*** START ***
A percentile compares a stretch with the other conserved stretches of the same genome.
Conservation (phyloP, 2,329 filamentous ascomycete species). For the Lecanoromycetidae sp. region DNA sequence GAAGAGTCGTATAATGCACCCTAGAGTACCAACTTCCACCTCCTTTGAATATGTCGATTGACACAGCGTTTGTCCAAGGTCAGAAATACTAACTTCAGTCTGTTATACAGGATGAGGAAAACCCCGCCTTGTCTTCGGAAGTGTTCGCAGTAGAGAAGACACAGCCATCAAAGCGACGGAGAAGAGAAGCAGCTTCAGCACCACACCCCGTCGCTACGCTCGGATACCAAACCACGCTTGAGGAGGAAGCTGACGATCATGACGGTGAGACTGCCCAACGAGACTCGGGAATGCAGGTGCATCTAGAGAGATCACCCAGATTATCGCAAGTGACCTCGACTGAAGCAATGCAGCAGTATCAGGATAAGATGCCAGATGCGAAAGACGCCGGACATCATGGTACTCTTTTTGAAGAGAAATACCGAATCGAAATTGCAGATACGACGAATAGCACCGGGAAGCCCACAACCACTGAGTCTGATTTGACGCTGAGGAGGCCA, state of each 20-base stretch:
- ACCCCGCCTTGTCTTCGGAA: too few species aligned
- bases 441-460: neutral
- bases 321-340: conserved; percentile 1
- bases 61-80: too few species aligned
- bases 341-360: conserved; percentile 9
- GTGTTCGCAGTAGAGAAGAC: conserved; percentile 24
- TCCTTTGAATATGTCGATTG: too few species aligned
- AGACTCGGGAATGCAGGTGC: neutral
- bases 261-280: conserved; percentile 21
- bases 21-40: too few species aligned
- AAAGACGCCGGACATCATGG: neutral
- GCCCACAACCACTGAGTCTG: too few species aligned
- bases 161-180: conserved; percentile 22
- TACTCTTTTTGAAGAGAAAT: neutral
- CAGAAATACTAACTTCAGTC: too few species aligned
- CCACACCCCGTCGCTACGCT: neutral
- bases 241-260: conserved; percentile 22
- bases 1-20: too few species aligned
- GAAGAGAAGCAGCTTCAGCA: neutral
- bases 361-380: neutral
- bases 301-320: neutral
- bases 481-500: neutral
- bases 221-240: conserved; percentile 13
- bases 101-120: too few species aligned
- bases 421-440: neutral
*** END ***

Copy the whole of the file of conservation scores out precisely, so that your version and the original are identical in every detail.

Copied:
A percentile compares a stretch with the other conserved stretches of the same genome.
Conservation (phyloP, 2,329 filamentous ascomycete species). For the Lecanoromycetidae sp. region DNA sequence GAAGAGTCGTATAATGCACCCTAGAGTACCAACTTCCACCTCCTTTGAATATGTCGATTGACACAGCGTTTGTCCAAGGTCAGAAATACTAACTTCAGTCTGTTATACAGGATGAGGAAAACCCCGCCTTGTCTTCGGAAGTGTTCGCAGTAGAGAAGACACAGCCATCAAAGCGACGGAGAAGAGAAGCAGCTTCAGCACCACACCCCGTCGCTACGCTCGGATACCAAACCACGCTTGAGGAGGAAGCTGACGATCATGACGGTGAGACTGCCCAACGAGACTCGGGAATGCAGGTGCATCTAGAGAGATCACCCAGATTATCGCAAGTGACCTCGACTGAAGCAATGCAGCAGTATCAGGATAAGATGCCAGATGCGAAAGACGCCGGACATCATGGTACTCTTTTTGAAGAGAAATACCGAATCGAAATTGCAGATACGACGAATAGCACCGGGAAGCCCACAACCACTGAGTCTGATTTGACGCTGAGGAGGCCA, state of each 20-base stretch:
- ACCCCGCCTTGTCTTCGGAA: too few species aligned
- bases 441-460: neutral
- bases 321-340: conserved; percentile 1
- bases 61-80: too few species aligned
- bases 341-360: conserved; percentile 9
- GTGTTCGCAGTAGAGAAGAC: conserved; percentile 24
- TCCTTTGAATATGTCGATTG: too few species aligned
- AGACTCGGGAATGCAGGTGC: neutral
- bases 261-280: conserved; percentile 21
- bases 21-40: too few species aligned
- AAAGACGCCGGACATCATGG: neutral
- GCCCACAACCACTGAGTCTG: too few species aligned
- bases 161-180: conserved; percentile 22
- TACTCTTTTTGAAGAGAAAT: neutral
- CAGAAATACTAACTTCAGTC: too few species aligned
- CCACACCCCGTCGCTACGCT: neutral
- bases 241-260: conserved; percentile 22
- bases 1-20: too few species aligned
- GAAGAGAAGCAGCTTCAGCA: neutral
- bases 361-380: neutral
- bases 301-320: neutral
- bases 481-500: neutral
- bases 221-240: conserved; percentile 13
- bases 101-120: too few species aligned
- bases 421-440: neutral